Tuesday, March 27, 2012
It's hard to resist this romantic comedy from director Preston Sturges.
This 1941 effort with Henry Fonda and Barbara Stanwyk offers some very funny moments, a great love story and a generous dollop of slapstick. As film director Peter Bogdonavich notes in an introduction to the film, audiences would rarely see this much comedic effort from Fonda in another movie.
FATHER AND DAUGHTER, CONNIVING THIEVES
Colonel Harrington (Charles Coburn) and Jean (Stanwyk) are a father-daughter team of card sharks. They ride ocean liners and fleece well-to-do passengers of their riches. Their sights are set on Charles Pike (Fonda), the heir of a beer empire.
Charles doesn't much care for brewed hops. He's into snakes. Charles boards an ocean liner after spending a year on safari in the Amazon. His luggage includes a snake in a box. See any references to the Garden of Eden yet?
THE LADIES MAKE THEIR MOVE
Plenty of ladies, young and old, try to catch Pike's attention in the ship's dining room. Jean watches, and comments, on their efforts before making sure Pike can't miss her when he walks by. She immediately kicks her seduction efforts into overdrive. Within minutes she has him in her cabin.
Charles is originally a target, but Jean finds herself really falling in love with him. The heir to beer is smitten too, until he learns Jean's background and figures he is being played for a dupe. Very quickly, his attitude turns ice cold. His marriage proposal is forgotten. He leaves the ship alone.
I LOVED HER, I LOVE YOU
Jean, hurt badly, slips back into her role as dupster and finds an opportunity to get back into Pike's life. He falls for her again, this time as an English noble woman, not knowing it's his old love.
His handler, Muggsy (William Demarest), isn't fooled so easily, but his earnest warnings are ignored.
Jean, now Eve, is a big hit with Charles' father (Eugene Pallette) and other society folks. The younger Pike keeps tripping over furniture, and people, while being distracted with the fair dame.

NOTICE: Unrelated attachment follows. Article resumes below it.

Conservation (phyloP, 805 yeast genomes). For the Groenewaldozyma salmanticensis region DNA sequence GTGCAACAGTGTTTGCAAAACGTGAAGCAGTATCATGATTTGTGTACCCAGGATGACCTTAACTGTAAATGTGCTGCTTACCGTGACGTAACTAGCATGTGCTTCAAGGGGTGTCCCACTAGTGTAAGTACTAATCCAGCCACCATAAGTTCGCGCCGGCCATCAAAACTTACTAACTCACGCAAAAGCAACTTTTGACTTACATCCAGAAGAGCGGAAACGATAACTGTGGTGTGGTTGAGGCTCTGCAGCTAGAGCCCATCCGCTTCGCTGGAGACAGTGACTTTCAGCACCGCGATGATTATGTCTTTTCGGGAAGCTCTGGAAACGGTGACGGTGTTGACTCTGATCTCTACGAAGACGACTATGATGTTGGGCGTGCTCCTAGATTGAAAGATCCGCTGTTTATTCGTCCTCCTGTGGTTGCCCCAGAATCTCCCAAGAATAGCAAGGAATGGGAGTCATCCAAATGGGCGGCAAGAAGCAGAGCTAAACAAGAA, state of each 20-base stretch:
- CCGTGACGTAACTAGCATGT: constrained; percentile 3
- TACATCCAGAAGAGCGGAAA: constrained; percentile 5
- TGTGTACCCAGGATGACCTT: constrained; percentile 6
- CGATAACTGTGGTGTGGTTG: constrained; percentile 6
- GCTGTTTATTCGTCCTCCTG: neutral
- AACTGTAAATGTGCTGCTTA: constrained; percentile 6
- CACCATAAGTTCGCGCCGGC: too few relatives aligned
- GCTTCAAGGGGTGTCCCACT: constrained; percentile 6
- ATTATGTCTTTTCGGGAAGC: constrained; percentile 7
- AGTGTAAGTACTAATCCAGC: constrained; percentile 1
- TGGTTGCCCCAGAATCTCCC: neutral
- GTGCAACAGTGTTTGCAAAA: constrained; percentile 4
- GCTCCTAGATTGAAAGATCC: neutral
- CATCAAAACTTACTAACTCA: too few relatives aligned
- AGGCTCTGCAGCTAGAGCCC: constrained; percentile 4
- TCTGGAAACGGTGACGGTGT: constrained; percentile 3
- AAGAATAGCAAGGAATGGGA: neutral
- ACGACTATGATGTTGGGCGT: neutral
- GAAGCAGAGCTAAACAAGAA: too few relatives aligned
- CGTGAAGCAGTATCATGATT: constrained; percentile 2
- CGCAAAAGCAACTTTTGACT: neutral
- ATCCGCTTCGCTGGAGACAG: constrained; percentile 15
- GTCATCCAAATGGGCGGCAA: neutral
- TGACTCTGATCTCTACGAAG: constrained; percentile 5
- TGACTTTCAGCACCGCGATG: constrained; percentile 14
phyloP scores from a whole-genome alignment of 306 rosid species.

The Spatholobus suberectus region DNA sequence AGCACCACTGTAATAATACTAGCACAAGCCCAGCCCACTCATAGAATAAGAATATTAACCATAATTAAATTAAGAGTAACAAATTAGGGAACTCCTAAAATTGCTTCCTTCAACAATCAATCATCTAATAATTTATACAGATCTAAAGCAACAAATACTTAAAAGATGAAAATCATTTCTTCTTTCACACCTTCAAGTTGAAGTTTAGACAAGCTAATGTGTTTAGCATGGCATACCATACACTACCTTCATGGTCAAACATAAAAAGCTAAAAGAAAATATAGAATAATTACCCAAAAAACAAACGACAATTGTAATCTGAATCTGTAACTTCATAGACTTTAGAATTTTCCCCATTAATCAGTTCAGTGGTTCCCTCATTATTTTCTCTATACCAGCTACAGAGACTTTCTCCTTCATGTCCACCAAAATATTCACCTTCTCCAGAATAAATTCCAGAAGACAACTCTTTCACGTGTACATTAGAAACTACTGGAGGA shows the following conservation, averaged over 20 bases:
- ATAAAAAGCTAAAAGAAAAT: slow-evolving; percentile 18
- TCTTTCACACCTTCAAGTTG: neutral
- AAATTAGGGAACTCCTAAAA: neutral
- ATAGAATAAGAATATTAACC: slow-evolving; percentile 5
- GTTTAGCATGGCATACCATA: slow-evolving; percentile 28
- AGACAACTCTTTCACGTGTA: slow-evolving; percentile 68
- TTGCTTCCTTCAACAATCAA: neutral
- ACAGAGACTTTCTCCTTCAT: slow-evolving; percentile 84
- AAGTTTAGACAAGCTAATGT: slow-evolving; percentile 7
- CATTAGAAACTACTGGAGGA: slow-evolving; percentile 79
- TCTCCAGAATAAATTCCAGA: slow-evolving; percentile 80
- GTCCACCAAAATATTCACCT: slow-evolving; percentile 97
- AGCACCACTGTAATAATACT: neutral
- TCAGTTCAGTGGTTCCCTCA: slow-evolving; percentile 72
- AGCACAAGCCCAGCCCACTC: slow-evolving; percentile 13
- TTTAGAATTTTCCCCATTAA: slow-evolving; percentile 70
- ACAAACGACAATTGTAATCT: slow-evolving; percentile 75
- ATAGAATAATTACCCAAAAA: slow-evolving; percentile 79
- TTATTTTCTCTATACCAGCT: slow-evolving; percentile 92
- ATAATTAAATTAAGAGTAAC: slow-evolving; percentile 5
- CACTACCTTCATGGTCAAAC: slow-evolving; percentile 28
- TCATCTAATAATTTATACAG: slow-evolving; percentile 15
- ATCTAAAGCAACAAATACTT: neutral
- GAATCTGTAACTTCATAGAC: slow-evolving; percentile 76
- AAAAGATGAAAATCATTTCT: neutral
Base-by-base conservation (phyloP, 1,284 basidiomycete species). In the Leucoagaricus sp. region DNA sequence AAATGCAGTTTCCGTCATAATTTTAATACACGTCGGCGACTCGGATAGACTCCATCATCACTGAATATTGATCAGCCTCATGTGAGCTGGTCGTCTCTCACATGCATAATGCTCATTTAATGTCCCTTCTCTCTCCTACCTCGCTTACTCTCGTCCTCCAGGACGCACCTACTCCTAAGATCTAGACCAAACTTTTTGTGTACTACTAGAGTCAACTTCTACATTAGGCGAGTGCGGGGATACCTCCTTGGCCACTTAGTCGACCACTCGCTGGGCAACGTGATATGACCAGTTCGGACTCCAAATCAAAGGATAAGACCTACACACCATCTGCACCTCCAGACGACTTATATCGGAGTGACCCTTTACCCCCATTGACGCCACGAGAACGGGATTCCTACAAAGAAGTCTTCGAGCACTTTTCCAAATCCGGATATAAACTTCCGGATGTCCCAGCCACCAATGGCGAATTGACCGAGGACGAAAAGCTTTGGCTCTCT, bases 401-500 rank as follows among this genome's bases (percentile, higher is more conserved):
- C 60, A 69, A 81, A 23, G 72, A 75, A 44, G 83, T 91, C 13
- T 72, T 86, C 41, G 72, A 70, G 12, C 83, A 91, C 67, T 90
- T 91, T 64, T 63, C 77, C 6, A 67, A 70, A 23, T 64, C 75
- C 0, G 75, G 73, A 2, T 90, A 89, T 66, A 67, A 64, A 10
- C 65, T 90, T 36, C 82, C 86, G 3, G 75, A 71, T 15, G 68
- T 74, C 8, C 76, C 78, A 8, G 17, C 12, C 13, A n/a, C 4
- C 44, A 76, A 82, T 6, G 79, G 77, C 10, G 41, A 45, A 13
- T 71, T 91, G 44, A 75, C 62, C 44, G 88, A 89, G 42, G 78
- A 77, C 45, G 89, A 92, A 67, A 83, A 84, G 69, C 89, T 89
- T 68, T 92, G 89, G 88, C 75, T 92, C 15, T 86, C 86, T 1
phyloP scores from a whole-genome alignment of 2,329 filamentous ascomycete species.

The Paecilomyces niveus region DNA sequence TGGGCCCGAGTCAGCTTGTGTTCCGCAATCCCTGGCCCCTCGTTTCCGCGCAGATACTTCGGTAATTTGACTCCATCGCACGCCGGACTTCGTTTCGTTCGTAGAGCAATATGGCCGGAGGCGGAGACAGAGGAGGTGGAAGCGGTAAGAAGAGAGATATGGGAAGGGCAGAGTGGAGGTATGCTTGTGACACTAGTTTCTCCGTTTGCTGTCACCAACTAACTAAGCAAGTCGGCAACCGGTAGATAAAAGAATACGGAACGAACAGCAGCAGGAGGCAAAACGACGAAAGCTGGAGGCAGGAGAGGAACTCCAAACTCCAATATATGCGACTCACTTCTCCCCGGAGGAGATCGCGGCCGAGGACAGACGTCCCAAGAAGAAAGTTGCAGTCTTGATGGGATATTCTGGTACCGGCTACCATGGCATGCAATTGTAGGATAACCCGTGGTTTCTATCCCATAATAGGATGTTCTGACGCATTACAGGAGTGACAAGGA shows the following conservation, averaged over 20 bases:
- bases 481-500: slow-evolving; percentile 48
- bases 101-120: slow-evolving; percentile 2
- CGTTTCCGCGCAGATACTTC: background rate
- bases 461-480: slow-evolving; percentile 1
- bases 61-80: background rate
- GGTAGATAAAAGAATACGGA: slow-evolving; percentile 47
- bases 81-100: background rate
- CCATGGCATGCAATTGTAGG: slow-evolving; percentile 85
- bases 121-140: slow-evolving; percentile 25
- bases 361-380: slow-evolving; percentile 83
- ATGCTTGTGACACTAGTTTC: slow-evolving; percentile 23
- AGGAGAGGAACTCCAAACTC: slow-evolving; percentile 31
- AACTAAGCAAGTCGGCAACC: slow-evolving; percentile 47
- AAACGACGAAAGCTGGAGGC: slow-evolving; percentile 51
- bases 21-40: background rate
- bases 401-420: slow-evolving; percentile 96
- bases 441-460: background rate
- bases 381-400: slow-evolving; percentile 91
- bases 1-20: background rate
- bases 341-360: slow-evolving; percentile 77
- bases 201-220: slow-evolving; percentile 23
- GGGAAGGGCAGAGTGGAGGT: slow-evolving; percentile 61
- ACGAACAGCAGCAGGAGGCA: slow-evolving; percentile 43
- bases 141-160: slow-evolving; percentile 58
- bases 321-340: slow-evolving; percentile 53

A card game between Colonel Harrington, Jean and Charles is a gut-busting highight of this black and white film. Harrington is determined to clean out his rich competitor. Jean wants to prevent her new-found love from losing thousands of dollars. Dialogue between Harrington and Jean, and their respective slights of hands with a deck of cards, are standouts.
That's followed by Eve, now married to Charles, sharing details of her relationships with many other men on their wedding night. The train they're travelling on isn't the only thing blowing steam.
UNCLE CHARLIE, IS THAT YOU?
What a treat to have Coburn and Pallette in supporting roles. Coburn gets some delicious dialgoue. Pallette's businessman character wonders about his son while being delighted with Eve's introduction to the communityh. If Demarest looks familiar, he was Uncle Charlie in more than 200 episodes of the television show, My Three Sons, with Fred McMurray.
The Lady Eve also offers something of a rare sight for a film from Hollywood's Golden Age. The opening credits include an animated snake. It's hard not to get bitten by this film's appeal. Dig in.
Labels: barbara stanwyck, charles coburn, eugene pallette, henry fonda, preston sturges, william demarest
Tuesday, March 20, 2012
Wow, what a return.
Eleven years after Toy Story II, Woody (Tom Hanks), Buzz Lightyear (Tom Allen) and the gang are back for the third chapter in this enormously enteraining animated series.
HE DOESN'T LOVE US ANYMORE
Here's a rare example of a film series that keeps on delivering the goods. For every The Empire Strikes Back, there's plenty of Back to the Future IIs. Translation: the magic that made the first film so good, and Back to the Future was a very well-made film, is long gone.
Toy Story III is a wonderful film packed with humour and touching emotion. Just don't let the really young ones anywhere near this comedy from director Lee Unkrich.
TOO INTENSE FOR YOUNGER ONES
A near-death experience for Woody and friends near the film's end is intense enough for adult viewers, let alone youngsters. Nightmares would appear to be a given if children get a look-see at this film. I'm not a parent, but I'm guessing anyone under eight would be really upset by Toy Story III. Parents, feel free to weigh in with your suggestions.
Andy (John Morris) is leaving for college. His room must be cleaned out before he ships out.
Woody and company haven't received much attention in a very long time. Andy has grown up and left his old friends behind. Dissension is in the ranks. Woody argues their loyalty should remain with Andy. He is their boy. Others want to experience the joy of being with a child again. It's a fair argument.
PARADISE OR PRISON?
The gang ends up donated to a nursery. Their new venue appears promising. It's big. It's colourful. There are plenty of children. "We hit the jackpot," cowgirl Jessie (Joan Cusack) suggests. But the nursery is overseen by Lotsa (Ned Beatty), a bitter stuffed bear who lost the attention of a little girl years ago. This bruin's bad. His creepy baby henchman is a disturbing sight.